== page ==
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Africa Section

The SCB Africa Section grew out of humble beginnings and now has an active membership of more than 500 individuals globally. This is the result of a meeting of thirty-five conservation scientists and practitioners who gathered in Nairobi, Kenya in September 2001 to deliberate on conservation biology issues in Africa.

In Duluth (USA) 2003, at SCB's 17th annual meeting, members of the Section developed various strategies to confront the challenges faced. One outstanding contribution from the Duluth meeting was sponsored symposium organized by the Africa Section at SCB's 18th annual meeting in New York City in July / August, 2004. The output is a Special Issue of the high ‘impact factor’ Biological Conservation Journal (Volume 134 Issue 2) published by Elsevier Science. The section has in recent times taken steps to recruit young scientists (with special programs for young women) and people from the social science disciplines to be part of this community. 

We welcome you to join the Africa Section. Bon Arrivé! Please take some time to explore the rest of the Africa Section website. Follow the links in the sidebar on the right under "Africa Section." 

SCB members may join up to two Sections. Members of SCB, can join the Africa Section from their member home page. 


Special Issue of Biological Conservation on Africa

In 2007 the the scientific journal Biological Conservation published a special issue (v134i2) devoted exclusively to conservation on the African continent. Topics originated from Africa Section Capacity Building Symposium organized by Norbert J. Cordeiro, Neil Burgess, Delali B. Dovie, Beth A. Kaplin and Andy Plumptre at SCB's 2004 International Congress for Conservation Biology at Columbia University in New York City, New York.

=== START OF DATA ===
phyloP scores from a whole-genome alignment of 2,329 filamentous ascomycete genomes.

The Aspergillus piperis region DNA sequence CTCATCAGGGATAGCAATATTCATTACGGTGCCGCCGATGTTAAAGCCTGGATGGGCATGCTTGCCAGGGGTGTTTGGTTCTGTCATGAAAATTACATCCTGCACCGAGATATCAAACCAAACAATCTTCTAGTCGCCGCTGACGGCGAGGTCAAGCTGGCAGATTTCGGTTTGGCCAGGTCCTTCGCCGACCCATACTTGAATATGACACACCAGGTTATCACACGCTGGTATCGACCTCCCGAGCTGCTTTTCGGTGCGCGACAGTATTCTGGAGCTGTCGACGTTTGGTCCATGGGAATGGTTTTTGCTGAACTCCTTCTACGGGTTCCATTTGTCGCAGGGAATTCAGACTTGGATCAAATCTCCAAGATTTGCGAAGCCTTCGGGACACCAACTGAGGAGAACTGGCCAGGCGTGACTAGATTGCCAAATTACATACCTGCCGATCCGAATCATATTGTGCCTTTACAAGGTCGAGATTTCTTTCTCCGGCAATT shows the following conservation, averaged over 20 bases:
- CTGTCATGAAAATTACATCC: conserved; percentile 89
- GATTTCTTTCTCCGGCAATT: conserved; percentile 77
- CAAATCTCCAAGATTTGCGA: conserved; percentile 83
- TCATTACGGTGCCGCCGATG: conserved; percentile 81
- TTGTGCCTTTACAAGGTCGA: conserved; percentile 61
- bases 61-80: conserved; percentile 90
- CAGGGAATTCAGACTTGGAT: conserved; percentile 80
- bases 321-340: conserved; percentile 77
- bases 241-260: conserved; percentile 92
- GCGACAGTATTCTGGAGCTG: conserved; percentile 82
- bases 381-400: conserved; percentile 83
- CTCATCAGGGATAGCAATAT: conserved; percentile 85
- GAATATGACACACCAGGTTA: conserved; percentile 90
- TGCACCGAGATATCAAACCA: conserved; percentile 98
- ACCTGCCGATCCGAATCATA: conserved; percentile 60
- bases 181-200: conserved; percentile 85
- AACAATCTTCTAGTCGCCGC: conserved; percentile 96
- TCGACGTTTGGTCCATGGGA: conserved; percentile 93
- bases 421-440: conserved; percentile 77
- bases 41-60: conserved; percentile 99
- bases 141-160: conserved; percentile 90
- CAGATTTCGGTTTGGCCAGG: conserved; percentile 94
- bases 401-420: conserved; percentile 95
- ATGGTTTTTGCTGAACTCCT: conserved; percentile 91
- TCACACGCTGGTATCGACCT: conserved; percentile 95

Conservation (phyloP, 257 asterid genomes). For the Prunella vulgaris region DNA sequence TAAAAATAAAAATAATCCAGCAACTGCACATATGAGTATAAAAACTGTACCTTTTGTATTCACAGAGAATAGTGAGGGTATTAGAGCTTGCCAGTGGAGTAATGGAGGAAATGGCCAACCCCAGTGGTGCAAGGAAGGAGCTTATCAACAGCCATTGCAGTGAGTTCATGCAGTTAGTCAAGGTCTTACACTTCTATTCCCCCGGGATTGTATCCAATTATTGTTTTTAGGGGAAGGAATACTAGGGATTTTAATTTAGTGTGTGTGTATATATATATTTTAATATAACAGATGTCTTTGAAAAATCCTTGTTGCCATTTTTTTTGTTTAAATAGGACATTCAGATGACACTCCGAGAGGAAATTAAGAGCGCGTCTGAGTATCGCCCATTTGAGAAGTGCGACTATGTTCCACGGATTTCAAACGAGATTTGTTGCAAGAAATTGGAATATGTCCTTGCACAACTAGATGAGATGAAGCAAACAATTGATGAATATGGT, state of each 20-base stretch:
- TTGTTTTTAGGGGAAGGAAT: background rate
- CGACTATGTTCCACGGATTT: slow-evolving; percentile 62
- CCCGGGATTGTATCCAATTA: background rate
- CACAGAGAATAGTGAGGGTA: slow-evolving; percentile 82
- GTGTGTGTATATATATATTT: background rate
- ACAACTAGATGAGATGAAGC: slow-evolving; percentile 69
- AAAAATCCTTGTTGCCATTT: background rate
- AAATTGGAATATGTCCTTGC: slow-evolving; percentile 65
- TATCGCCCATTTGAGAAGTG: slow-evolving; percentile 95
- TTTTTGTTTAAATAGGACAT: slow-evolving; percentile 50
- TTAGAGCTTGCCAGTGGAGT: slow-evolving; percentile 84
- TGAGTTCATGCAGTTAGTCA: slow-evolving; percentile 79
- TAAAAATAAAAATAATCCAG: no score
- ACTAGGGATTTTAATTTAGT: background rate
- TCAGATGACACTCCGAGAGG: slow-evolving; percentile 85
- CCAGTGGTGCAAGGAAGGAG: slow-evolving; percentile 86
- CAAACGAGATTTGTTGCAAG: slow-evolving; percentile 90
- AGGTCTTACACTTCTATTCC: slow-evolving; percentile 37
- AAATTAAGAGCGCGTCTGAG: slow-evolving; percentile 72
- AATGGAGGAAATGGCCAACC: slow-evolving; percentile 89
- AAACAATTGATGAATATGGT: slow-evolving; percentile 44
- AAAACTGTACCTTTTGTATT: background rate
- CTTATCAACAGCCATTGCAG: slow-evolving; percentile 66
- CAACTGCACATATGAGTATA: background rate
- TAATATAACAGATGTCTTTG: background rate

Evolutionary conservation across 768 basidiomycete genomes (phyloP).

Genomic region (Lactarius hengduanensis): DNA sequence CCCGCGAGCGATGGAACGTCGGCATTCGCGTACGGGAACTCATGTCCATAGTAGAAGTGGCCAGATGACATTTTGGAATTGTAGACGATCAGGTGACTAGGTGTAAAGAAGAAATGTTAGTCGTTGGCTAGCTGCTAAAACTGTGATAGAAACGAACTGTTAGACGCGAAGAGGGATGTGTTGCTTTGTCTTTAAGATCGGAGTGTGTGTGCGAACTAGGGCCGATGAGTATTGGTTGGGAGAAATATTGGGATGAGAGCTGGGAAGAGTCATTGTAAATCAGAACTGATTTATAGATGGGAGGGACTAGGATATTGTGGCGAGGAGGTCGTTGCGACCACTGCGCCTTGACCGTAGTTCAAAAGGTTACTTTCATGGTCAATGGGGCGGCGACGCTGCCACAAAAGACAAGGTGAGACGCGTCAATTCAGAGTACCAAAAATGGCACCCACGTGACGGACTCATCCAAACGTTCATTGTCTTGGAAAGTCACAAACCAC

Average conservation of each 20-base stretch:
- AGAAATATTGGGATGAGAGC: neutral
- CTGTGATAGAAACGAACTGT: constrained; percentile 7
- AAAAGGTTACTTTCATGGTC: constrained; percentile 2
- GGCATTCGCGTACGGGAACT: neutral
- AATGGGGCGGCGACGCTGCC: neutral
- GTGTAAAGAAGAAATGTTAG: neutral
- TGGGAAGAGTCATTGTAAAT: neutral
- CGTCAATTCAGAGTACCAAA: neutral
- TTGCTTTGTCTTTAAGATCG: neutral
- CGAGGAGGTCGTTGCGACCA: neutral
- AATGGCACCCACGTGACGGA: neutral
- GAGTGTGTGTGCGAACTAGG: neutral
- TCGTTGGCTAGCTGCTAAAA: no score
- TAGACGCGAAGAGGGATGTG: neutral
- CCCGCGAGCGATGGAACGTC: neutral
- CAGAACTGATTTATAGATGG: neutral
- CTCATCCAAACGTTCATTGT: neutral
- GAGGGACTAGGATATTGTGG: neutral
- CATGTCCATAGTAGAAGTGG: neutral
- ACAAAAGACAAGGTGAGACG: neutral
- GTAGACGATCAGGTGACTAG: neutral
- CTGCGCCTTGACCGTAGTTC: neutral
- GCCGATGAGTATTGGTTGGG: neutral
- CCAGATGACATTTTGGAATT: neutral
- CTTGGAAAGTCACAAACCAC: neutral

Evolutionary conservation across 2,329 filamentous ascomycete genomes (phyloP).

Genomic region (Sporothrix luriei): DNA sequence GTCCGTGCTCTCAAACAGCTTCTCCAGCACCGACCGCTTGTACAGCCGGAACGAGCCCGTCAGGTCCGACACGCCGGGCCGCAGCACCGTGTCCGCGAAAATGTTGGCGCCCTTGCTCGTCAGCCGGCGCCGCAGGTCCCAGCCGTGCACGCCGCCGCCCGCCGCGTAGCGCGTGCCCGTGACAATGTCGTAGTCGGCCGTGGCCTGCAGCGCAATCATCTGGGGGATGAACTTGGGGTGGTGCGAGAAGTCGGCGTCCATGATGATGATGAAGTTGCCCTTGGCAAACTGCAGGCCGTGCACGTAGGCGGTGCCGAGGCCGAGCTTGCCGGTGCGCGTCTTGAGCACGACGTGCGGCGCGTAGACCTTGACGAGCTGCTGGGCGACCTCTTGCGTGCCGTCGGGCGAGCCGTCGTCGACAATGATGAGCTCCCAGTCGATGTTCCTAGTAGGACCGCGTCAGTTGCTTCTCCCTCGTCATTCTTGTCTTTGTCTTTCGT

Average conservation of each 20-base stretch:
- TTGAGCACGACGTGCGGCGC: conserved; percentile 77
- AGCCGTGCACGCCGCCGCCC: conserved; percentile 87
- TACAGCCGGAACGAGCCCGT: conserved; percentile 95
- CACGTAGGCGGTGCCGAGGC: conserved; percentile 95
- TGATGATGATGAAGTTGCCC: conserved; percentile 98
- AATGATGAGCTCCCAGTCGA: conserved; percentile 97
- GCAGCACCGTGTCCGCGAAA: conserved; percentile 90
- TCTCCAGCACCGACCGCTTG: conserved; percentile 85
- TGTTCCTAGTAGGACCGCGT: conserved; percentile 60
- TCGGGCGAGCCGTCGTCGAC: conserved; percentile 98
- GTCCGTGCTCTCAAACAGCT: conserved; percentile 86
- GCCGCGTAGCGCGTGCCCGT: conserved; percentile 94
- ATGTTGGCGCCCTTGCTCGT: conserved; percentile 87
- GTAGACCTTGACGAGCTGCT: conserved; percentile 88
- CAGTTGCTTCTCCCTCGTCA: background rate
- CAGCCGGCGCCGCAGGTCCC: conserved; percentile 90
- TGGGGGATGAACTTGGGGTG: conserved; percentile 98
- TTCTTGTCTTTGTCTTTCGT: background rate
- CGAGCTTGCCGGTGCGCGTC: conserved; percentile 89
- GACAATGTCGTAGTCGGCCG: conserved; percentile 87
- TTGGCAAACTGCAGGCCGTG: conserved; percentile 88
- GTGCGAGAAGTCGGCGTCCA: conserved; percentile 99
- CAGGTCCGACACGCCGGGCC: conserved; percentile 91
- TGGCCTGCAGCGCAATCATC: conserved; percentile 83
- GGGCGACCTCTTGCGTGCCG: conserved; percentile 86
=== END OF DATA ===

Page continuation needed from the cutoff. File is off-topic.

Among the more than 10 papers presented in the journal were:

  • Harvesting of non-timber forest products and implications for conservation in two montane forests of East Africa
  • The biodiversity of the Albertine Rift
  • Conservation in areas of high population densitity in sub-Saharan Africa
  • Correlations among species distribution, human density and human infrastructure across the high biodiversity tropical mountains of Africa
  • Wildlife hunting practices and bushmeat dynamics of the Banyangi and Mbo people of Southwestern Cameroon

Click here for a complete table of contents, including authors and page numbers. Members of SCB who subscribe to Biological Conservation may read this issue online by logging into their SCB account. All developing country members may also read this issue online via their SCB account.